Today’s Final Jeopardy – Tuesday, October 27, 2020


Here’s today’s Final Jeopardy (in the category The 13 Colonies) for Tuesday, October 27, 2020 (Season 37, Game 32):

Pride in the document under which this future state was governed from 1639 to 1662 led to its official state nickname

(correct response beneath the contestants)

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Today’s contestants:

Casey terHorst, a biology profesor from Pasadena, California
Casey terHorst on Jeopardy!
Christa Gush, a knowledge manager from San Diego, California
Christa Gush on Jeopardy!
Brian Adams, an educator from Big Bear Lake, California (2-day total: $35,401)
Brian Adams on Jeopardy!

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Correct response: What is Connecticut?


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More information about Final Jeopardy: (The following write-up is original content and is copyright 2020 The Jeopardy! Fan. It may not be copied without linked attribution back to this page.)

Connecticut is known as The Constitution State due to its state pride in the Connecticut Colony’s Fundamental Orders of Connecticut, which provided the colony’s framework from 1639 to 1662. It governed the towns of Windsor, Hartford, and Wethersfield and was a civil equivalent to a Puritan church covenant. It called for a General Court to be held every April and September, and set forth the regulations and conditions of nominations, elections, and the General Court itself. It also permitted the imposition of taxes, distribution of land, and punishments for misdemeanors.

In the 19th century, Connecticut historian John Fiske claimed that the Fundamental Orders were the first written constitution, leading to Connecticut eventually adopting The Constitution State as its official nickname.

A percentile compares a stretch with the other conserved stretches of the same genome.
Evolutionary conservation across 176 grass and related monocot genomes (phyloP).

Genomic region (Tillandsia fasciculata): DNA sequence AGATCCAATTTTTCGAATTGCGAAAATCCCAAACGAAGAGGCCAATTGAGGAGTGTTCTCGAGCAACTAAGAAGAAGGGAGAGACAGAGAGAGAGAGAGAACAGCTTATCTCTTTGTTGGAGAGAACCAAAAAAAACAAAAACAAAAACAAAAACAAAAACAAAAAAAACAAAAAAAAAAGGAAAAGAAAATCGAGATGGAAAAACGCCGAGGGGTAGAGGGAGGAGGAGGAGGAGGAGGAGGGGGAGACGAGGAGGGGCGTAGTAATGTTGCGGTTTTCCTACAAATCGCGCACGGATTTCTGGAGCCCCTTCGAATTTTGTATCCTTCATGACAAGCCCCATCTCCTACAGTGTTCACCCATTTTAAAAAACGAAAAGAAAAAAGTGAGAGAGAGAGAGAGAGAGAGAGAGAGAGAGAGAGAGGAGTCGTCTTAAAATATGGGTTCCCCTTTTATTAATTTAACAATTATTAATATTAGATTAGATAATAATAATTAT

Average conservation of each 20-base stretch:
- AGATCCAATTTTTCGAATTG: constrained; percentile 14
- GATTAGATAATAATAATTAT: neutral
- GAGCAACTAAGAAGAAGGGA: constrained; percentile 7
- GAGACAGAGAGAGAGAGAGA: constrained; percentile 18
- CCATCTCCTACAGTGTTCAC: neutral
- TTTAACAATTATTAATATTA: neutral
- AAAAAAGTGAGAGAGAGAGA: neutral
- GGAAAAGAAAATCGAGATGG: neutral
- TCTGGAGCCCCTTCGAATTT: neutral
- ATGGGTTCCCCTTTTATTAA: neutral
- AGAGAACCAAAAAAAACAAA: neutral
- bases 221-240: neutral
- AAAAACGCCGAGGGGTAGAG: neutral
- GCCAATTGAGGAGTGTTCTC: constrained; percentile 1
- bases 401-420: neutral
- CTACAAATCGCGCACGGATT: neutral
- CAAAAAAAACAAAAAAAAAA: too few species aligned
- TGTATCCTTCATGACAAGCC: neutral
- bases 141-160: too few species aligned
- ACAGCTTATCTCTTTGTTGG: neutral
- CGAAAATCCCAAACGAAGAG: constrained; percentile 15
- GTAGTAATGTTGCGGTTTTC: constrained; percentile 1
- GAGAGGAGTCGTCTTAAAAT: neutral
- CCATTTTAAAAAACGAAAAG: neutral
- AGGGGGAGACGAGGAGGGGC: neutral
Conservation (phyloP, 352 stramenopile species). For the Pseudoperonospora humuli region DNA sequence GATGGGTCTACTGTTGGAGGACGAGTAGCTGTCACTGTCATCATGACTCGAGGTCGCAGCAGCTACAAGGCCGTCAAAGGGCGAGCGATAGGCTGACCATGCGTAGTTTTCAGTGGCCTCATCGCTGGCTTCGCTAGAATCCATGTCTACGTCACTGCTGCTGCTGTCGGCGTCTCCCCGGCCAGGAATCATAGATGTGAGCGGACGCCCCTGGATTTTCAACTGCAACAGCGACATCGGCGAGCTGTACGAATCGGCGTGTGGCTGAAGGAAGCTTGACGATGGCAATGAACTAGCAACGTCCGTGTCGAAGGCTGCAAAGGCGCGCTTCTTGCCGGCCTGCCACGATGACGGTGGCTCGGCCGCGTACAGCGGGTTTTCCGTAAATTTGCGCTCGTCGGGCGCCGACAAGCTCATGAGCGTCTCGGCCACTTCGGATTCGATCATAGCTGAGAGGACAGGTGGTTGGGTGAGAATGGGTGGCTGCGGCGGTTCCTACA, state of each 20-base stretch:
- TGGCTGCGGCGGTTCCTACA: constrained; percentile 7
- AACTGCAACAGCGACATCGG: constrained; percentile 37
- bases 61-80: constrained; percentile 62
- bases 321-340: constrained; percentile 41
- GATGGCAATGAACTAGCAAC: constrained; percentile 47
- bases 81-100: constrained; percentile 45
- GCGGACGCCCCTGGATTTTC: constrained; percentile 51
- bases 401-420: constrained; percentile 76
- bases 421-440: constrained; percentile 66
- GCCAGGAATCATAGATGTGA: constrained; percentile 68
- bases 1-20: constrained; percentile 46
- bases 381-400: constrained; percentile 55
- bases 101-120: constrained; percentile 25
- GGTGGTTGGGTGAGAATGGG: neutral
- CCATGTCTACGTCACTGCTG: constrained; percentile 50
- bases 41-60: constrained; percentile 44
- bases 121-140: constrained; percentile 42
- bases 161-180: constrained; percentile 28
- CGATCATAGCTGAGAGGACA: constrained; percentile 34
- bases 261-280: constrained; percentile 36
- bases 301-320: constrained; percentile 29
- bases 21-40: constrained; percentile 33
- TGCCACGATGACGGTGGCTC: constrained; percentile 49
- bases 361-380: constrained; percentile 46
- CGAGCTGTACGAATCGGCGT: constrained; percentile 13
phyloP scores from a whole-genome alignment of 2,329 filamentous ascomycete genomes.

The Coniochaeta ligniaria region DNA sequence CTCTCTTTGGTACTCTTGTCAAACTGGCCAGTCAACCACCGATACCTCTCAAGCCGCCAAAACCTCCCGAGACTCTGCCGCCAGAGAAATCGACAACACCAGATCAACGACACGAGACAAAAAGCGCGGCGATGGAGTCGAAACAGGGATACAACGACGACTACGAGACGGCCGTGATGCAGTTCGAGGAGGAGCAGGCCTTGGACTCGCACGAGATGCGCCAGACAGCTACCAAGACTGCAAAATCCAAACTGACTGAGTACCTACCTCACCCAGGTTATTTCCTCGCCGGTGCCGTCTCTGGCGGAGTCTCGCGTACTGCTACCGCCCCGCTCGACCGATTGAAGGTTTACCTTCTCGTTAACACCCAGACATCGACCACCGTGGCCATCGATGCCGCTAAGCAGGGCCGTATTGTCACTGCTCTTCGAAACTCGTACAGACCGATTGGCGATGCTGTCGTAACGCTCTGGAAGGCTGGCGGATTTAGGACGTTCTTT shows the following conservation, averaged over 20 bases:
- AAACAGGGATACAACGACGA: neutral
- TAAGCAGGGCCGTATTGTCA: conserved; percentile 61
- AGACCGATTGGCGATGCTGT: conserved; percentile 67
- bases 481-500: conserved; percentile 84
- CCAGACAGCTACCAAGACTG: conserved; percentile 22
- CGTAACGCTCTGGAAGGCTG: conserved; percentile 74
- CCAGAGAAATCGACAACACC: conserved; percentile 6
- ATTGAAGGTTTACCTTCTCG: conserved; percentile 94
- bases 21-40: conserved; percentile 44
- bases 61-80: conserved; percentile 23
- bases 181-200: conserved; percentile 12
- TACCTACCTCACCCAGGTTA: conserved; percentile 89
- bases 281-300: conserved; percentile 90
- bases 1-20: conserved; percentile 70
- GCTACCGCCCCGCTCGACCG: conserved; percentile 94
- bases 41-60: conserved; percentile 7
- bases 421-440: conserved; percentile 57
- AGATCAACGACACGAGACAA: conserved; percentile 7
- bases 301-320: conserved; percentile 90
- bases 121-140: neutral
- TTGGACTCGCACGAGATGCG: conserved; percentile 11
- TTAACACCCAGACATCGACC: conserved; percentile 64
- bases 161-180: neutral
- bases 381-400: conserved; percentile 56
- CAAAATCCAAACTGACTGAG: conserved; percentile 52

The Lillian Goldman Law Library at Yale Law School has the full text of the Fundamental Orders of 1639.

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Looking to find out who won Jeopardy! today? Tonight’s results are below!

Scores going into Final:
Brian $15,400
Christa $10,600
Casey $3,600


Tonight’s results:
Casey $3,600 – $1,201 = $2,399 (What is Kentucky?)
Christa $10,600 – $4,801 = $5,799 (What is Virginia?)
Brian $15,400 – $5,900 = $9,500 (What is Pennsyivania?) (3-day total: $44,901)


Brian Adams, today's Jeopardy! winner (for the October 27, 2020 game.)


Scores after the Jeopardy! Round:
Brian $10,600
Christa $4,200
Casey $1,200


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Opening break taken after: 15 clues


Daily Double locations:
1) I’M POSTING THAT ON TELEGRAM $400 (clue #19)
Brian 5000 +3000 (Christa 2400 Casey 800)
2) SOUTH AMERICA $2000 (clue #15)
Brian 11400 -5000 (Christa 7800 Casey 2400)
3) ASTRONOMY $1600 (clue #17)
Brian 7200 +3000 (Christa 7800 Casey 2400)
Overall Daily Double Efficiency for this game: 58


Unplayed clues:
J! Round: BIBLE-POURRI $200 DOCUMENTARY NOW! $200
DJ! Round: ASTRONOMY $400 $1200 $2000 THE RHYME FACTOR $800
Total Left On Board: $4,800
Number of clues left unrevealed this season: 71 (2.22 per episode average), 1 Daily Double


Game Stats:
Brian $16,400 Coryat, 24 correct, 6 incorrect, 49.02% in first on buzzer (25/51), 2/2 on rebound attempts (on 4 rebound opportunities)
Christa $10,600 Coryat, 14 correct, 1 incorrect, 25.49% in first on buzzer (13/51), 2/2 on rebound attempts (on 8 rebound opportunities)
Casey $3,600 Coryat, 8 correct, 3 incorrect, 17.65% in first on buzzer (9/51), 2/2 on rebound attempts (on 6 rebound opportunities)
Combined Coryat Score: $30,600
Lach Trash: $6,600 (on 7 Triple Stumpers)
Coryat lost to incorrect responses (less double-correct responses): $12,000

Brian Adams, career statistics:
59 correct, 15 incorrect
4/7 on rebound attempts (on 13 rebound opportunities)
36.88% in first on buzzer (59/160)
4/5 on Daily Doubles (Net Earned: $6,600)
2/3 in Final Jeopardy